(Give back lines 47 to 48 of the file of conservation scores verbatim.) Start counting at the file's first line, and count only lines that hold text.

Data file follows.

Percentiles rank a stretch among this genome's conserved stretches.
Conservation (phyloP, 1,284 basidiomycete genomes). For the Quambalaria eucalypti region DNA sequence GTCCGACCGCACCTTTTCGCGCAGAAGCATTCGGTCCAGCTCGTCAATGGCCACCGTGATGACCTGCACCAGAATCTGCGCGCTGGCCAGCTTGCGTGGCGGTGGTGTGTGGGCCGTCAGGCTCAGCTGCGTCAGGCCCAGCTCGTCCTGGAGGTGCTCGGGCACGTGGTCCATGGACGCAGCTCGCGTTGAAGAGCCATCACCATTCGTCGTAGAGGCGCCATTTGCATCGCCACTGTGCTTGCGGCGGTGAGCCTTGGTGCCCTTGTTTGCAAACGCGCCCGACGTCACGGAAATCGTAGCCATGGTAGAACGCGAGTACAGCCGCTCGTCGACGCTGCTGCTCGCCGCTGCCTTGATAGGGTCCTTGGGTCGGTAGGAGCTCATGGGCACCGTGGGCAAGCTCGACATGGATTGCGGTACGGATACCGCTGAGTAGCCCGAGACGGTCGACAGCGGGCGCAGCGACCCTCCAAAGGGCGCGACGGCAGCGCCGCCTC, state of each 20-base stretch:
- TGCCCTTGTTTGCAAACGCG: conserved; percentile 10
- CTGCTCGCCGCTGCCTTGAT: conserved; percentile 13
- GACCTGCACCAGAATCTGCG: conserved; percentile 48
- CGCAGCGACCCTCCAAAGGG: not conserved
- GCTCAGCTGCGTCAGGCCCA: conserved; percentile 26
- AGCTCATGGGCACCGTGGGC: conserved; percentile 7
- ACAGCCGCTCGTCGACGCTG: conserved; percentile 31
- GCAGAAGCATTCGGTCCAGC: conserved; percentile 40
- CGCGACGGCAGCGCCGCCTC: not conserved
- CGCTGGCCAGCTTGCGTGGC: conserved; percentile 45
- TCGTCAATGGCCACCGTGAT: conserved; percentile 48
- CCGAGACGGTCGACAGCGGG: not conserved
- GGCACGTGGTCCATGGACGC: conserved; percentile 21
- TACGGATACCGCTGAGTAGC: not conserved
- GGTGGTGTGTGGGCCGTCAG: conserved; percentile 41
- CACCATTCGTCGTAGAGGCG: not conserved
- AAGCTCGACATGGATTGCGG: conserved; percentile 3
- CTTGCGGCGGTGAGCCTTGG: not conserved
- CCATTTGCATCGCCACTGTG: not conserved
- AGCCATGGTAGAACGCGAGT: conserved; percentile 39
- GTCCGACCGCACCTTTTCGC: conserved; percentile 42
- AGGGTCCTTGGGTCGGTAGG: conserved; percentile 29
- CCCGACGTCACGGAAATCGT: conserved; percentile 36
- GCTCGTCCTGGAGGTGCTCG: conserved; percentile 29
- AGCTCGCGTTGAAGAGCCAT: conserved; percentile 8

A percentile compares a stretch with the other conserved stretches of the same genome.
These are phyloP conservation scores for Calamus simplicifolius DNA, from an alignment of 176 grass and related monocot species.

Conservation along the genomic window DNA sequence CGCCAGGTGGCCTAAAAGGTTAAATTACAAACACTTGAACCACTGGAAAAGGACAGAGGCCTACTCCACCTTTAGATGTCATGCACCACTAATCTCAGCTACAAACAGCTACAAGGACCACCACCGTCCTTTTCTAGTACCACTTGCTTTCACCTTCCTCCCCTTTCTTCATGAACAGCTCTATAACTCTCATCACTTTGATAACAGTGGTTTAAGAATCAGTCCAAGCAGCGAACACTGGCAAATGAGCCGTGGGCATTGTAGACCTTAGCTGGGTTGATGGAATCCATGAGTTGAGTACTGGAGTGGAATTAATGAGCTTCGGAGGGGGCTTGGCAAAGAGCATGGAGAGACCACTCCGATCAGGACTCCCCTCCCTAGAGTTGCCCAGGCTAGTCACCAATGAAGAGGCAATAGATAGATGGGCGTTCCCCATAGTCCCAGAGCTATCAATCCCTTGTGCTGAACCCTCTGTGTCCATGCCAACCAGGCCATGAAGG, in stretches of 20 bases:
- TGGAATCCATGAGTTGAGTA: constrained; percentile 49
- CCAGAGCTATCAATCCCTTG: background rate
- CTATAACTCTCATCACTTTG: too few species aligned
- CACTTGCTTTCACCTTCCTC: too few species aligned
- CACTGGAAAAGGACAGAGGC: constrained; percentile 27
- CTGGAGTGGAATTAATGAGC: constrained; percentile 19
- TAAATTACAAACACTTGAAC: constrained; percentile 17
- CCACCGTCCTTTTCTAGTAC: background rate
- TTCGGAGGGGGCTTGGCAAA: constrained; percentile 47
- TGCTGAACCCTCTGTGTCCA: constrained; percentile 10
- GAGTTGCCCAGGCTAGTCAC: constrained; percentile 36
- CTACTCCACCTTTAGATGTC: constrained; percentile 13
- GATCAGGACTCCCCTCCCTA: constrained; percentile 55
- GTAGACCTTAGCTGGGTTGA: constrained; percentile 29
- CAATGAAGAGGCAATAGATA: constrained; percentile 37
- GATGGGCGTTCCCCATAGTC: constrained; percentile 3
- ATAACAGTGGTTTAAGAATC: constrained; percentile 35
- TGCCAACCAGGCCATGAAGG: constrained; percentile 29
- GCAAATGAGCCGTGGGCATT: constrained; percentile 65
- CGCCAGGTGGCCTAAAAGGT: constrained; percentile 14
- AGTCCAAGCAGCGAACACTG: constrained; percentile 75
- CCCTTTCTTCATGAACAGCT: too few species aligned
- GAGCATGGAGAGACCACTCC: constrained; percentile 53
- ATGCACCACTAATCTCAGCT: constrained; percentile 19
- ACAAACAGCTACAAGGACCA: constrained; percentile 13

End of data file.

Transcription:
- ATAACAGTGGTTTAAGAATC: constrained; percentile 35
- TGCCAACCAGGCCATGAAGG: constrained; percentile 29